WINSTON-SALEM, North Carolina (CNN) - Hillary Clinton's campaign Friday looked to lower expectations for the upcoming North Carolina primary, telling reporters that a Clinton win here on May 6 would be "the biggest upset of the century."
Ace Smith, the campaign's North Carolina state director, told a group of reporters at Wake Forest University that Obama "starts very strong here," an advantage owed to the state's Democratic cocktail of African-American voters and affluent, educated professionals concentrated around the Raleigh-Durham area.
With the heightened attention being paid to the primary, the state's Democratic voter rolls are swelling. Since January 1, nearly 110,000 North Carolinians have signed up to vote as Democrats in the semi-open primary, and nearly 69,000 have signed up as unaffiliated voters, according to the state board of elections.
In addition, more than 19,000 Republicans have switched parties and registered as either Democrat or unaffiliated in order to participate in the contest since the beginning of the year. Over 67,000 new African-American voters in North Carolina have registered over the same time period.
"Our measure of success is knocking this down to single digits," Smith said of the race, estimating that as many as 1.5 million people could vote in the contest, which will award 115 pledged delegates.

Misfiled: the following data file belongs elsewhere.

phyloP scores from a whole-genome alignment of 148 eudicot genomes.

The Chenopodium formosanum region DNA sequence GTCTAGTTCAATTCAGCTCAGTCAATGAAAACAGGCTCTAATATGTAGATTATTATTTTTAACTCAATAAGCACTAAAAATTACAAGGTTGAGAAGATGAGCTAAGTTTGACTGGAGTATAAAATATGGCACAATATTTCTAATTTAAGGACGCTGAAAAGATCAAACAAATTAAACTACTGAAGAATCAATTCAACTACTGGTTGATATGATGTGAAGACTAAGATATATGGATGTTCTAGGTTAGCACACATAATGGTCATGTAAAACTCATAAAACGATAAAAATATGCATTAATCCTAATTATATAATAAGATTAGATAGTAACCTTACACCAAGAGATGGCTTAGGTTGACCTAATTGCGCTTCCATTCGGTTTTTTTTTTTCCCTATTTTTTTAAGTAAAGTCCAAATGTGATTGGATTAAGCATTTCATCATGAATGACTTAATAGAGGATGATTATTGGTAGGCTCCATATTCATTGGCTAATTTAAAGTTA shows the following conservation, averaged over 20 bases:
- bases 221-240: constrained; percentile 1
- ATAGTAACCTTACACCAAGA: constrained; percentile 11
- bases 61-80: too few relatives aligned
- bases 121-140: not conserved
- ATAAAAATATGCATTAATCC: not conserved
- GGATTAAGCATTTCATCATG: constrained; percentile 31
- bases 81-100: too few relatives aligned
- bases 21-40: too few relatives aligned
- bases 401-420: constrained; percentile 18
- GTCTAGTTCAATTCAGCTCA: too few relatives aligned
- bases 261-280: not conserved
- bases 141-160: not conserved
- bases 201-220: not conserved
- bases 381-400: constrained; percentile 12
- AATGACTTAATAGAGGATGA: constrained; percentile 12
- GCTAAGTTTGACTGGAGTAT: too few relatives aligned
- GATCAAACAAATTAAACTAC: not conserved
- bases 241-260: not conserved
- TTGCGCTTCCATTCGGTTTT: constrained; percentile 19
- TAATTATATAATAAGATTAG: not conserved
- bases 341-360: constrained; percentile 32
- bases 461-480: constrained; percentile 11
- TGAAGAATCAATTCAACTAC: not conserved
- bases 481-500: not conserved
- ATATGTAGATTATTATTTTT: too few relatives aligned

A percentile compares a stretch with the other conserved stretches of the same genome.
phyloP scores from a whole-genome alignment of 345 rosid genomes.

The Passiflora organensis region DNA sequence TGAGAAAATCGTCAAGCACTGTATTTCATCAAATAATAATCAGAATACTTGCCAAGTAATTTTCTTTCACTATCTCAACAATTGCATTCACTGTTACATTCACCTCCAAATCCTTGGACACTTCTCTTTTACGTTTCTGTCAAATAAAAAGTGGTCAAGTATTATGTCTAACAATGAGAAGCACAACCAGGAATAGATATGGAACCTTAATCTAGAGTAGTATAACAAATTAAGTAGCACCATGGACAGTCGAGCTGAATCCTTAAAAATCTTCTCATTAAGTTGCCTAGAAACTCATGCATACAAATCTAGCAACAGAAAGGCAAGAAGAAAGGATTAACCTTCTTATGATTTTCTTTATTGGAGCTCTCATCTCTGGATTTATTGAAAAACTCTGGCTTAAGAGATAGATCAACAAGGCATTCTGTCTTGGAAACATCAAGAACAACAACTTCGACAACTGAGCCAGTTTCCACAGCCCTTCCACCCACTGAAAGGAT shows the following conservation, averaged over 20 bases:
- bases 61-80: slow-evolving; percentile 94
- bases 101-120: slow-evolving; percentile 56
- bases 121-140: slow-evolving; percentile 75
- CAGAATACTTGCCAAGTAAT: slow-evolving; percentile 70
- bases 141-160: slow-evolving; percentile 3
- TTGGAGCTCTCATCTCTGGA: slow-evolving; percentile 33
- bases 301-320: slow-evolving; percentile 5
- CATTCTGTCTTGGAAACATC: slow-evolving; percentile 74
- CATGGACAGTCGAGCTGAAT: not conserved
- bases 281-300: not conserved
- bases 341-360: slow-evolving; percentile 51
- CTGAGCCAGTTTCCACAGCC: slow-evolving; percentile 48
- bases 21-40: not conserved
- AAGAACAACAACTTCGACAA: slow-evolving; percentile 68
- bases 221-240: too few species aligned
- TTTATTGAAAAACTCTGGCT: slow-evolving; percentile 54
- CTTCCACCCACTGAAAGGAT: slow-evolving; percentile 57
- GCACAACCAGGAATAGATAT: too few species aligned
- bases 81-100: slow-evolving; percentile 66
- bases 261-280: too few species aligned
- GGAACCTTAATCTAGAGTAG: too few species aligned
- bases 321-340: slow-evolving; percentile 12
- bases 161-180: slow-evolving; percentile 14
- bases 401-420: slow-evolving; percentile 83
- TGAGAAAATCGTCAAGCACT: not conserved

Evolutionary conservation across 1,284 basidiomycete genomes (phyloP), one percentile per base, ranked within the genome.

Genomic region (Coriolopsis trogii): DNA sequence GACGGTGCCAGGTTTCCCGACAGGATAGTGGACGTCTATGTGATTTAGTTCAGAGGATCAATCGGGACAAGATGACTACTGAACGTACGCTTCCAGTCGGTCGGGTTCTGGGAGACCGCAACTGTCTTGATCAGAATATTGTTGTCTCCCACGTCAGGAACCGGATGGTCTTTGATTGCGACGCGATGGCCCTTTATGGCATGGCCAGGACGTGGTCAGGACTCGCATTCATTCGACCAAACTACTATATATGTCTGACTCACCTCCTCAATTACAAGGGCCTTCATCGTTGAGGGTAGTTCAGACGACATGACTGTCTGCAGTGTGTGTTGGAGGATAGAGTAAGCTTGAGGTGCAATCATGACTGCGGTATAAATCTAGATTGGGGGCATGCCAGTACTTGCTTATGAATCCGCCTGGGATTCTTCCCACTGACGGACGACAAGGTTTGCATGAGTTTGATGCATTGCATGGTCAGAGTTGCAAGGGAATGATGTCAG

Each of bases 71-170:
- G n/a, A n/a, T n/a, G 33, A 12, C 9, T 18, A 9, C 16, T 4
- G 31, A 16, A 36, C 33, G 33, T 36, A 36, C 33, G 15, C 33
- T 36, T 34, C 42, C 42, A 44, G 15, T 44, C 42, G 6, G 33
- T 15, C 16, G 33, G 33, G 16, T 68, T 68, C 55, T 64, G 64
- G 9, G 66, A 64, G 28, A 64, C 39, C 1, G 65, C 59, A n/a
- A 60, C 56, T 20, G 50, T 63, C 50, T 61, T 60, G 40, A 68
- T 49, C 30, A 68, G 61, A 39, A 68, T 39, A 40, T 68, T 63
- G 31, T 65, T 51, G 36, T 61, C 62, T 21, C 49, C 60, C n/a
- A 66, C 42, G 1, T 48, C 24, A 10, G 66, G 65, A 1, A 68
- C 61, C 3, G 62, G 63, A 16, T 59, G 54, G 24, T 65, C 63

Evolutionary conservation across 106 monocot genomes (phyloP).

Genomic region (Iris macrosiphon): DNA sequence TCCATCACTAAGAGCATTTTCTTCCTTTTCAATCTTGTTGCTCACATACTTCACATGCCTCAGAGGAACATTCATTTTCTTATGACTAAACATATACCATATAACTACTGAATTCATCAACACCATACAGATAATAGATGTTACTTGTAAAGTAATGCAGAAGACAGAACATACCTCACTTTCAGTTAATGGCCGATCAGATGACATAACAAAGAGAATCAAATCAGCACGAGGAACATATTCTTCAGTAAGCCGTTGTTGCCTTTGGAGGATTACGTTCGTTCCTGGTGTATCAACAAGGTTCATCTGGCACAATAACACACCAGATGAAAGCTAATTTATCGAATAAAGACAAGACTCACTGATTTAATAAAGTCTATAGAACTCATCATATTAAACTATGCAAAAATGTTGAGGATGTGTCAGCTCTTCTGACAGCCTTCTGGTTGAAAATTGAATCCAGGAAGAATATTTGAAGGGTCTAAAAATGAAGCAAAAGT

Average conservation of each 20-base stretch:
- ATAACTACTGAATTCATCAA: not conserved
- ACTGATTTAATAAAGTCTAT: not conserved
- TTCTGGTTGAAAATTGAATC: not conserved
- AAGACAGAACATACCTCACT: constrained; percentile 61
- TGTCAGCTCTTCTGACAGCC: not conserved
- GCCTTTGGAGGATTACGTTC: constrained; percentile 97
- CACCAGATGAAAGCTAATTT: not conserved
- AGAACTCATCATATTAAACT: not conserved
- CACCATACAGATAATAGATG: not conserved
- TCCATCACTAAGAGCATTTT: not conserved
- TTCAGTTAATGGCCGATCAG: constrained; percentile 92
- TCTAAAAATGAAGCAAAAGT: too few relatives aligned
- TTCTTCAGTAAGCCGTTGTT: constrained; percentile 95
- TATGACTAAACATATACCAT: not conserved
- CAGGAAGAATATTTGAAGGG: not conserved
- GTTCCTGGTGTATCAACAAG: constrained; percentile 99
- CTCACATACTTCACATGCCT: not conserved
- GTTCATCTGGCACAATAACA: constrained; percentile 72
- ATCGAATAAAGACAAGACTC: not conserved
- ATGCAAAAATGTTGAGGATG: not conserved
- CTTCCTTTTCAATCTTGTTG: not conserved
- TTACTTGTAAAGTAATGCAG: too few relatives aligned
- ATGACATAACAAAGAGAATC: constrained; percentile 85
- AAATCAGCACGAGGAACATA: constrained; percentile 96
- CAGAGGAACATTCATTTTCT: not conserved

Asked if Clinton can win the primary, Smith said, "No, that would be the biggest upset of the century."
Earlier this year, Obama scored overwhelming victories in two bordering states with very similar demographics: South Carolina and Virginia.
Despite that, Smith was optimistic about the role unaffiliated voters – who can take part in the primary along with Democrats – will play in the contest.
He argued that Obama "has lost traction" among independent voters since the nomination fight began. Clinton and Obama ran roughly even among independent voters in the March 4 contests of Texas and Ohio.
Smith, who managed Clinton's operations in California and Texas, said the New York senator is looking to perform well in the eastern and western parts of the state, rural regions with small towns that have seen visits from former president Bill Clinton. The campaign has also run two television ads here.
Smith criticized Obama for hedging on whether or not he will agree to participate in another debate to be hosted in North Carolina, despite pressure from prominent local Democrats like Gov. Mike Easley and former Gov. Jim Hunt.
"He is looking to brush off the state of North Carolina," Smith said of Obama's reluctance to commit to a debate in the state.
- CNN Political Producer Peter Hamby